Researcher Scrambles to Put Exploits in Safe Hands

 
 
By Fahmida Y. Rashid  |  Posted 2011-03-22 Email Print this article Print
 
 
 
 
 
 
 


 

Knapp has not yet had the chance to validate Gleg's package because the site appears to be under a denial-of-service attack, he said.

Independent researcher Luigi Auriemma discovered other code-execution vulnerabilities and released them to the security community via the Bugtraq mailing list on March 21 so the "good guys can now do the work we need to do to fix this," Knapp said.

While Gleg effectively put the exploits in the wild, Auriemma ensured that the right people see the information, said Knapp.

SCADA software has the same kind of software vulnerabilities and design problems that can be found in any other program, including stack and heap overflows, integer overflows and other bugs, said Auriemma. SCADA bugs can allow arbitrary commands execution, directory traversals and memory corruptions, he said.

Auriemma listed at least 34 vulnerabilities in SCADA programs that control and monitor hardware sensors and mechanisms located in industrial environments like gas pipelines, airports and other critical fields. Most of the bugs allow attackers to executive code, access sensitive data stored in configuration files and disrupt equipment using the software, Auriemma said.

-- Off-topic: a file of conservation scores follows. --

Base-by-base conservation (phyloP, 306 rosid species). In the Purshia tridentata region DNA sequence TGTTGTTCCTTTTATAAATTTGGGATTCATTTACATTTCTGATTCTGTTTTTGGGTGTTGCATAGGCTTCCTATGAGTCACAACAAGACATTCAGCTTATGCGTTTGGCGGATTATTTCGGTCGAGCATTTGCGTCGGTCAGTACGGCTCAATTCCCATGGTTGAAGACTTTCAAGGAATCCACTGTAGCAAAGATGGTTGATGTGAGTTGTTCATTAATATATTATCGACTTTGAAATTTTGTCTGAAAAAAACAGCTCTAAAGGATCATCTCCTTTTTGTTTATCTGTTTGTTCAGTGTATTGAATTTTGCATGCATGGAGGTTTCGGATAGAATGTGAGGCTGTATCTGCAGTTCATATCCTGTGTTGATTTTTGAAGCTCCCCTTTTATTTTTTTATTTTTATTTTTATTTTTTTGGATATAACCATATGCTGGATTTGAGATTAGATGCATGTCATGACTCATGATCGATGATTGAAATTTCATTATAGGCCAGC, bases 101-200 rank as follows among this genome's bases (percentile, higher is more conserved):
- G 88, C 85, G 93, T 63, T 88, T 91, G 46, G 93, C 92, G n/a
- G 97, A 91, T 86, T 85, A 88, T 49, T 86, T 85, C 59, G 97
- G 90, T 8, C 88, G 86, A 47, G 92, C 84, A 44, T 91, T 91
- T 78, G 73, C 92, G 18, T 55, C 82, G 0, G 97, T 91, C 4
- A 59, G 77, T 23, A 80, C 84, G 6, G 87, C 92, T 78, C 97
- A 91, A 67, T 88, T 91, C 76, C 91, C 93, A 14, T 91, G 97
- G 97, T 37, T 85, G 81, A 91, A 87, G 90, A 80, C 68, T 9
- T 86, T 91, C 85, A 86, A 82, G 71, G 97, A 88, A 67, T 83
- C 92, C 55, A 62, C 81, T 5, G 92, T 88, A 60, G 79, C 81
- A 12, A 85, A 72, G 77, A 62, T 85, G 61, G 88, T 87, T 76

One of the exploits allowed the attacker to launch a denial-of-service attack against a Siemens Technomatix FactoryLink system. In the "best case scenario," a DoS attack against a SCADA system would just shut off visibility, Knapp said. SCADA's primary function is to collect information about what is happening in an automated environment, including data from pumps, temperature gauges and sensors, he said. A DoS may mean the processes will continue functioning, but there will be no information coming in about what's happening.

The "worst case" would be shutting down the entire process so that nothing can function, Knapp said. A DoS attack on SCADA can stop the assembly lines at a manufacturing plant, and prevent electricity from being routed to needed areas and practically any other activity in a large industrial environment, he said.

Auriemma identified multiple flaws in the following products: Siemens Technomatix FactoryLink, Iconics Genesis32 and Genesis64, 7-Technologies Interactive Graphical SCADA System, and Datac RealWin systems.

While vendors have been working hard at fixing and securing their software, this vulnerability dump should be a "wake up call to the industry if they haven't already been woken up by Stuxnet already," Knapp said.

 




 
 
 
 
 
 
 
 
 
 
 

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